Pal of jailed Marine Jon Hammar recounts pal's last day of freedom in Mexico

The fellow Marine who was with Jon Hammar when Mexican customs officials arrested him for carrying an illegal shotgun said his friend made every effort to follow the law, but got bad information from officials on both sides of the border.

Ian McDonough, 27, told that four U.S. Customs and Border Protection agents told Hammar before he crossed into Mexico that as long as the required permit, which he completed, was submitted and he declared the gun to Mexican authorities, there would be no problem in bringing the vintage shotgun across the border.


"Jon was told to fill out a form with his name and the specs of the rifle and show it to the customs agent on the Mexican side," said McDonough, who was traveling with Hammar in an RV to Costa Rica, where they planned to hunt and surf. "I don't know what they expected Jon to do after they gave him the registration form and sent him on his way."

Hammar, who was arrested Aug. 13, was charged with a federal level weapon felony and faces up to 15 years in a Mexican prison for what his travel companion said was a breakdown in communication at the U.S.-Mexico border. He has been held in the notorious CEDES prison ever since.

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    McDonough said Hammar was willing to leave the rifle at the Brownsville, Texas, border station and pick it up when he returned. If the CBP agents had adequately explained the potential consequences of being arrested in Mexico, Hammar would never have taken the shotgun across the border, McDonough said.

    "If they looked at Jon and told him not to take it, he wouldn't have," McDonough said. "He tried to do everything legit."

    Michael Friel, a spokesman for  U.S. Customs and Border Protection, said it would be unlikely an agent would have led Hammar to believe he could have brought the shotgun, which had once belonged to his grandfather, into Mexico.

    "CBP does not provide advice regarding the laws of foreign governments," Friel said.

    Friel also said that given the information available, it is unlikely an investigation will be undertaken into the U.S. agent's alleged action.

    But  McDonough insisted that Hammar was so concerned about regulations that he even wanted to know what the tax would be for crossing with the numerous surfboards the avid surfer also carried.

    Hammar’s attorney, Eddie Varon-Levy, said even if Hammar lacked necessary permits for the gun, he should have had the gun confiscated and received a fine, not a federal charge of aggravated felony of possessing a weapon used by the military.

    "High-ranking Mexican military officials told me neither the rifle nor the ammunition is used by the military," said Varon-Levy.

    In an exclusive interview with, McDonough described the harrowing last day of freedom for his friend.

    As they made their way into Mexico in a vintage Winnebago after stopping at U.S. Customs in Brownsville, Texas, Hammar and McDonough were met by a Mexican official who told them to proceed over the bridge and into Mexico where they would meet a customs agent.

    McDonough said Hammar readily told the Mexican customs officials he had the shotgun to declare and showed them the form he was given on the U.S. side.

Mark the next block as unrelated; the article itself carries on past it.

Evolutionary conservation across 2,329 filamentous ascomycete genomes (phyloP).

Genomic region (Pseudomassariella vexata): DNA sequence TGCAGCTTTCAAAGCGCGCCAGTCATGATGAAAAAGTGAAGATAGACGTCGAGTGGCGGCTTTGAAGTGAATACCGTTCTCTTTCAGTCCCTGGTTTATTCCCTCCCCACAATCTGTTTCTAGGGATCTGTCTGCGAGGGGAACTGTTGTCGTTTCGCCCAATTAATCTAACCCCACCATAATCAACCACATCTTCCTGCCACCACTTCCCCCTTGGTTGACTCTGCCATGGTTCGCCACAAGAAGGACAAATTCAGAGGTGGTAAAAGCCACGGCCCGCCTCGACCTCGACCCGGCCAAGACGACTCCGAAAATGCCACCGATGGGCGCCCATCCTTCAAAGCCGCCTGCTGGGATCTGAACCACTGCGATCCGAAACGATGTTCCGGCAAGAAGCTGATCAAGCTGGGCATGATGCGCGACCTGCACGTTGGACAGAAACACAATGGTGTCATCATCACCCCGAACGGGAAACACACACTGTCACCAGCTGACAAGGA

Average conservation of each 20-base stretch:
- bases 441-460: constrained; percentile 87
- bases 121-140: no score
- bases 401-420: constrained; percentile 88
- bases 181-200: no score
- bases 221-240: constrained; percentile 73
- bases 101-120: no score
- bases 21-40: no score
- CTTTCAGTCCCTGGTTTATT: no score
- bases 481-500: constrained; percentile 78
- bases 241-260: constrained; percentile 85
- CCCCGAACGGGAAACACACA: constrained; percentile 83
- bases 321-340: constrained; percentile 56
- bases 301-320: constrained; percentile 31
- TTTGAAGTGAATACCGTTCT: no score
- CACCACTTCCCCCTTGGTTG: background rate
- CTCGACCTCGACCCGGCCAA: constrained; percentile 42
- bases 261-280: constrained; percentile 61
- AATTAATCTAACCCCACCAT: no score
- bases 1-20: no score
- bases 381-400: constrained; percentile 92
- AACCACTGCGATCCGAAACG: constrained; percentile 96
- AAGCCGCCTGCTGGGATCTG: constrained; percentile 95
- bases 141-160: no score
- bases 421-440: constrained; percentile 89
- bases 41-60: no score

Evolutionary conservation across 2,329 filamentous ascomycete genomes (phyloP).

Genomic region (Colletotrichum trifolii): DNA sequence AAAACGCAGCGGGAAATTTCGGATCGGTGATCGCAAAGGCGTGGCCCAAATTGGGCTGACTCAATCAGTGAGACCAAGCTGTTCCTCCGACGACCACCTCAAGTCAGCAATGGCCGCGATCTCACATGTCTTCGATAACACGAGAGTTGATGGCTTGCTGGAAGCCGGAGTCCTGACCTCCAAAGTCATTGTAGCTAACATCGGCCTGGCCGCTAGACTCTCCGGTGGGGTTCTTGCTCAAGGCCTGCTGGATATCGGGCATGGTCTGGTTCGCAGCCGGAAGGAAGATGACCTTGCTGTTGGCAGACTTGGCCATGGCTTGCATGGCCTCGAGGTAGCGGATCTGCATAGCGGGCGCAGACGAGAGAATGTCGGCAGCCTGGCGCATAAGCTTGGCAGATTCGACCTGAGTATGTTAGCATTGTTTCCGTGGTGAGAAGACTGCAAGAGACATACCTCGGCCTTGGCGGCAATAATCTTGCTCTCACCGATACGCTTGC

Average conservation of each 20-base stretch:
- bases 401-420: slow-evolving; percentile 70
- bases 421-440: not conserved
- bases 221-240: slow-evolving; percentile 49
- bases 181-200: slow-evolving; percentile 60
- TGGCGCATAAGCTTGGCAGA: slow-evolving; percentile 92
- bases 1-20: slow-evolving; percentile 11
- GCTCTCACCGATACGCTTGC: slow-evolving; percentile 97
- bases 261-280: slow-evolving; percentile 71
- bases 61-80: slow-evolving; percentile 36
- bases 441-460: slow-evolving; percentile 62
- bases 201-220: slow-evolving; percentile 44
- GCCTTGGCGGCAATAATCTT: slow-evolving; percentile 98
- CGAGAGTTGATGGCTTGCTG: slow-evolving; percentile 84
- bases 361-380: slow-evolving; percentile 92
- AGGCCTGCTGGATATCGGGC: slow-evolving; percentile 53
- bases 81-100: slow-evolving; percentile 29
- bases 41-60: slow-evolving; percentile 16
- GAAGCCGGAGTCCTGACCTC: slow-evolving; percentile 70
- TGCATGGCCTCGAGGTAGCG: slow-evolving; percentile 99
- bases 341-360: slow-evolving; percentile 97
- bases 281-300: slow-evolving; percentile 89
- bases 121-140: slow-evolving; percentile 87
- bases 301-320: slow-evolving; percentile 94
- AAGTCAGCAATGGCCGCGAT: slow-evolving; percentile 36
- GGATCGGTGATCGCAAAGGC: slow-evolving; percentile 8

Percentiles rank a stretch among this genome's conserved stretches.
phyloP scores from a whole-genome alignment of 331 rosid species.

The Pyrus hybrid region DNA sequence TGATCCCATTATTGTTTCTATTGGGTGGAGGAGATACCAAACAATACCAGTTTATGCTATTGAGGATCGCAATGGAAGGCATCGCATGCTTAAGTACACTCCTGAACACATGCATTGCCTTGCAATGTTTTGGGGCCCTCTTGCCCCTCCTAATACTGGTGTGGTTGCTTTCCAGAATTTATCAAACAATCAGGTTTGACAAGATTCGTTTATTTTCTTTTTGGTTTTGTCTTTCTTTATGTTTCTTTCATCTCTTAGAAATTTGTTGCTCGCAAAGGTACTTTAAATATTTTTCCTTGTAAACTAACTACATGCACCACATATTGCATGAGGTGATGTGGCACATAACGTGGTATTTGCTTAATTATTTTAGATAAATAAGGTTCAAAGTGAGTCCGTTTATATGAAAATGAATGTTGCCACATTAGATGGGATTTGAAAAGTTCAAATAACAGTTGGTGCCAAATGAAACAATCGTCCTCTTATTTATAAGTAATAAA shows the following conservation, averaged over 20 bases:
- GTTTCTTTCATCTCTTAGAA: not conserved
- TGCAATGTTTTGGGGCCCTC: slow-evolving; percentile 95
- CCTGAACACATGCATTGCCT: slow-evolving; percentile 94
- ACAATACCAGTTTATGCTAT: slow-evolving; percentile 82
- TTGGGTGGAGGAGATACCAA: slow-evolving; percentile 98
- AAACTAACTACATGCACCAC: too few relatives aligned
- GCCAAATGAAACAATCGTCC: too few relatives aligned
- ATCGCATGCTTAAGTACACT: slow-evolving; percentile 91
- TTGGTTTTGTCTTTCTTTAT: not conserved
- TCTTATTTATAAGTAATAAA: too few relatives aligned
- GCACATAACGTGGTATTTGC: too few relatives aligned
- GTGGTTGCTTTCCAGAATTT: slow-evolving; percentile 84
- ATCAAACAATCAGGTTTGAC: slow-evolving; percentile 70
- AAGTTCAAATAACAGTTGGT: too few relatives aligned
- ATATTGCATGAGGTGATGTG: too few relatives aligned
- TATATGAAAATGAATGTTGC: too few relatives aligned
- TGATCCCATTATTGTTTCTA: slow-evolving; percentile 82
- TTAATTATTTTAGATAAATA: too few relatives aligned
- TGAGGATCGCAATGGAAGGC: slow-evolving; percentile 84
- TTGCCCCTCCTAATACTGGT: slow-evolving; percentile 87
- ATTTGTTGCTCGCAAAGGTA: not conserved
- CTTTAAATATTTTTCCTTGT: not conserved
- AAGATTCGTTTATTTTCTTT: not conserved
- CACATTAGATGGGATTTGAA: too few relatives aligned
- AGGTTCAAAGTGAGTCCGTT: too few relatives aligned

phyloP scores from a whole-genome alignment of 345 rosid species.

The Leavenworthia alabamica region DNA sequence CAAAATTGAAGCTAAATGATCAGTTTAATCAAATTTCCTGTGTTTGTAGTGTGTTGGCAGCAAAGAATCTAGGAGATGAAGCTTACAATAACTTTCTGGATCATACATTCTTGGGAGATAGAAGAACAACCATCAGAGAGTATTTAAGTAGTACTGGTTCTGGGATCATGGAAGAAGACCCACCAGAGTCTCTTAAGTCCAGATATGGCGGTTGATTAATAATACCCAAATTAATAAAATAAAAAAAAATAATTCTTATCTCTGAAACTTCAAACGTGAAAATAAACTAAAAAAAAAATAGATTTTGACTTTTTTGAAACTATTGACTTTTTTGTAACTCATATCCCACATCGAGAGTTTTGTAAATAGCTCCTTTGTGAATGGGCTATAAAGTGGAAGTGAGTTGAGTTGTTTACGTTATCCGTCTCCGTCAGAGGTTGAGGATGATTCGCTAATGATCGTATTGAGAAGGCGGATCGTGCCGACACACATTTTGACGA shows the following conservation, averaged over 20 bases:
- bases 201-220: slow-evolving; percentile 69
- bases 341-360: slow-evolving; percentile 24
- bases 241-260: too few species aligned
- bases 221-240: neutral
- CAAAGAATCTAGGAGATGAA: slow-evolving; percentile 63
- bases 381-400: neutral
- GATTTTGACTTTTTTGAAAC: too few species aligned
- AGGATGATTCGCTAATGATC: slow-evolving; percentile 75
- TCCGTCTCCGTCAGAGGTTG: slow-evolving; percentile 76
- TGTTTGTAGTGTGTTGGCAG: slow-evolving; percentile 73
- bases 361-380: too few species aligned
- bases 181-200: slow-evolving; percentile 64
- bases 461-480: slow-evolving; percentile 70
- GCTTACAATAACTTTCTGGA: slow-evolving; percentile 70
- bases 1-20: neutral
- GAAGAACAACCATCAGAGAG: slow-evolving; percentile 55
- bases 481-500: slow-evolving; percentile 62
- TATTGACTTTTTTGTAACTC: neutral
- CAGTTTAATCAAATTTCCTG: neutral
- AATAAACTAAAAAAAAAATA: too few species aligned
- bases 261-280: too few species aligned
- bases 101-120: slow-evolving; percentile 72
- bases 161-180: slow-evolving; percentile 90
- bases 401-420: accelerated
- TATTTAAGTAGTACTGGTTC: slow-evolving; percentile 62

"They told us to go into a building to fill out some forms," McDonough said, thinking they were probably going to have to pay a small fine.

    But things quickly turned sour.

    "I told Jon, ‘I think we are going to get arrested,’" McDonough said.

    The two Americans were told to get in a truck with police, who took them on a 30-minute drive through Matamoros to the city jail.

    "We still didn't think it was going to be a big deal because the police were joking with us, kind of like treating us as 'dopey' tourists," McDonough said.

    While in the jail, McDonough said he struck up a conversation with Mexican inmates who said they were surprised to see the Americans in the jail for such a minor infraction that should have been settled with a fine. McDonough said the police station and jail he and Hammar were initially brought to was nothing like a U.S. lockup.

    "It was just terrible, the toilet, sink, and water supply were in the same place," McDonough said. "There was no real evidence room so when we got inside there was cocaine and weed in the open."

    Hammar and McDonough spent most of the day being ignored in the jail, were told they were going to have to spend the night because it was too late to see the judge, McDonough recalled.

    It would be two days before the men were able to see a public defender who did not speak English.

    "I was lucky enough that I spoke some Spanish," McDonough said. "They let me go because Jon took full responsibility."

    McDonough said he paid a $20 fine and was required to have his two thumb prints taken.

    While standing outside the jail, McDonough was horrified to see his friend in handcuffs being led to a truck that would take him to the notorious CEDES prison.

    "He told me to get out of Mexico as fast as I can because with both of us in jail nothing good can happen," McDonough said.

    McDonough said he and Hammar planned the surfing trip, which was to last a few months, to deal with the trauma of war. McDonough, who like Hammar is a combat veteran, is concerned about his friend and the absurdity of a weapons charge.

    "We saw enough killing, we just wanted to get away," he said.

    Hammar is scheduled to have a court date Jan. 17.